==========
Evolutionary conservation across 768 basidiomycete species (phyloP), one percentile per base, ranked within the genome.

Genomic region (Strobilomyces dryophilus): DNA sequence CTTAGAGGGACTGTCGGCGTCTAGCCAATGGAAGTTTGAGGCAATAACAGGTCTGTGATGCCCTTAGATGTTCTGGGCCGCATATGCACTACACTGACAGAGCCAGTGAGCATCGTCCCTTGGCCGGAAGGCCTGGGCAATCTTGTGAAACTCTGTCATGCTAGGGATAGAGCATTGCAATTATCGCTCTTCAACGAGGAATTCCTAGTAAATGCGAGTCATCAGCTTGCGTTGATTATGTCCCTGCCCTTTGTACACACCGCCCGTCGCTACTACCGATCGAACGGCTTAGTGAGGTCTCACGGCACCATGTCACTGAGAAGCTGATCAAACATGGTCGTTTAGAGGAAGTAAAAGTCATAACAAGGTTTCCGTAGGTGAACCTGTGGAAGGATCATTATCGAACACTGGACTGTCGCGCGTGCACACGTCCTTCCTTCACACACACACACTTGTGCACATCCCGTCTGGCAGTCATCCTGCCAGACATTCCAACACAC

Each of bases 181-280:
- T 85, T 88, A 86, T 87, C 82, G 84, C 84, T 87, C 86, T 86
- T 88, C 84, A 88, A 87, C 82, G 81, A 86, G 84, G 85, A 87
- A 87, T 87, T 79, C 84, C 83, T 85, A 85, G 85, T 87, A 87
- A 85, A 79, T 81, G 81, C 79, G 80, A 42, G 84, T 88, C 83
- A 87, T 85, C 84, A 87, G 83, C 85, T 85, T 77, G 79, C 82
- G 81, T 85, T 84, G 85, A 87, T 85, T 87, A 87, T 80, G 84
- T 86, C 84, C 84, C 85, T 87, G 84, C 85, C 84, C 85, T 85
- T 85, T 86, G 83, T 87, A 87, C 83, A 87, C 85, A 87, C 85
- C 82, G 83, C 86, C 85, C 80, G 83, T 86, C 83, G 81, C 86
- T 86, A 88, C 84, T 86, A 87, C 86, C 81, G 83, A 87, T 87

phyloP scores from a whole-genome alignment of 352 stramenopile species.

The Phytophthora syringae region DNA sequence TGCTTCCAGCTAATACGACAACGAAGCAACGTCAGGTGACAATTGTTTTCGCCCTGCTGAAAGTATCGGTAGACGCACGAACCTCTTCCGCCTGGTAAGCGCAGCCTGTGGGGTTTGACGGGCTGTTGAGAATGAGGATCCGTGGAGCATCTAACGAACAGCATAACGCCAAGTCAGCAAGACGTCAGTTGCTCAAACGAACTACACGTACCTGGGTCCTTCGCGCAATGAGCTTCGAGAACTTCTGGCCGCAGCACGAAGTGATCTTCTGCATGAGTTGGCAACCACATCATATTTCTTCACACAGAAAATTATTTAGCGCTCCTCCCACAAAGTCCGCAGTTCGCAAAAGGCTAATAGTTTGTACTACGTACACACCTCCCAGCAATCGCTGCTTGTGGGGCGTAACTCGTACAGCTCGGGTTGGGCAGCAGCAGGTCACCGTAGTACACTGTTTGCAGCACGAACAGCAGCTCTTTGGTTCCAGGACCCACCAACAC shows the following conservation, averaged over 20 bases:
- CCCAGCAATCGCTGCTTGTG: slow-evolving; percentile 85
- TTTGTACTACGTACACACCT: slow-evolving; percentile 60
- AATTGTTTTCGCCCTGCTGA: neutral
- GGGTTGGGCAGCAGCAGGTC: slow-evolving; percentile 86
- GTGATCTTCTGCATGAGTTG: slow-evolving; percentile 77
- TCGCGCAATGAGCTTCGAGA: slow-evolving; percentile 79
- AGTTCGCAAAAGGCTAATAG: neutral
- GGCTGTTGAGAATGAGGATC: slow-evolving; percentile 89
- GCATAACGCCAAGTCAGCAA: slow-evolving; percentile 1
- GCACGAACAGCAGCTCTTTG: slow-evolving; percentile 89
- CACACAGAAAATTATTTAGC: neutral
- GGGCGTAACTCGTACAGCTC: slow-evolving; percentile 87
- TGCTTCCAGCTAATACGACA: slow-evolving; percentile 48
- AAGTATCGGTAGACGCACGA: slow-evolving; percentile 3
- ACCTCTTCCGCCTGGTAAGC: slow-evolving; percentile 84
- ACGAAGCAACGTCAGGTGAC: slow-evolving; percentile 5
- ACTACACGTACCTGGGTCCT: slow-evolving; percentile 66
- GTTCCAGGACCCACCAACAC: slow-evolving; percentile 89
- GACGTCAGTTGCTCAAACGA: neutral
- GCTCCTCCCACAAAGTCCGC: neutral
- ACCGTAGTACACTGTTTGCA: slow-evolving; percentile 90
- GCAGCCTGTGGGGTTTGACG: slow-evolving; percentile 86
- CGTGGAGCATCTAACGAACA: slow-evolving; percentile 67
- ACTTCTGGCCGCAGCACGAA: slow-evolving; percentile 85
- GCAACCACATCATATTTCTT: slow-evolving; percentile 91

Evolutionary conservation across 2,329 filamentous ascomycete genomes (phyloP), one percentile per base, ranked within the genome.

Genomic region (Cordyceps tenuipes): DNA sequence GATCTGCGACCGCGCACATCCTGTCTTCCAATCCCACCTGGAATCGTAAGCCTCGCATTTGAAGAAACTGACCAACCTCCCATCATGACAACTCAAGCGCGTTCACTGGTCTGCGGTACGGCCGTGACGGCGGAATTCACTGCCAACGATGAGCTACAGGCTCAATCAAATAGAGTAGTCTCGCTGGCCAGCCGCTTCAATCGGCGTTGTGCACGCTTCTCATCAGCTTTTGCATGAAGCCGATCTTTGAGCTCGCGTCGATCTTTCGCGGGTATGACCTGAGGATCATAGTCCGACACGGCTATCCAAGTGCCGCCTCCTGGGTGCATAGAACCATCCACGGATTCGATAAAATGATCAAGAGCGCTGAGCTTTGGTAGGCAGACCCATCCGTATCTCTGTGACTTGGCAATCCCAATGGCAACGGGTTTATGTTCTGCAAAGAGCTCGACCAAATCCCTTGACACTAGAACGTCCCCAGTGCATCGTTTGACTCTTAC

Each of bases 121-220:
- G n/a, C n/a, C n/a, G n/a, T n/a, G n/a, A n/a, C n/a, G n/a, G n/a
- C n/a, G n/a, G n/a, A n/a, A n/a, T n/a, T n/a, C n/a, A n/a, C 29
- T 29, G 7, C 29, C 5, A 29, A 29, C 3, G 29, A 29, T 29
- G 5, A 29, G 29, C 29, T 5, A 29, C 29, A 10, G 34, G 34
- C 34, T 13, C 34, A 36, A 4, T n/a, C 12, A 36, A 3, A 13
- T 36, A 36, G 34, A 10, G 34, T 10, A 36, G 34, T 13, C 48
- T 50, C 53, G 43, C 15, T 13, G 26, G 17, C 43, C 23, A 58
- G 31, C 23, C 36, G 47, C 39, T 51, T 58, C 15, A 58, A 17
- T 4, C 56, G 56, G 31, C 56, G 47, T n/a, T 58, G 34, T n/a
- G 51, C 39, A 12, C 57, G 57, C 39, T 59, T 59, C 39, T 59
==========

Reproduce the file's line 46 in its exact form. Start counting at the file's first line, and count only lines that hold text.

- T 29, G 7, C 29, C 5, A 29, A 29, C 3, G 29, A 29, T 29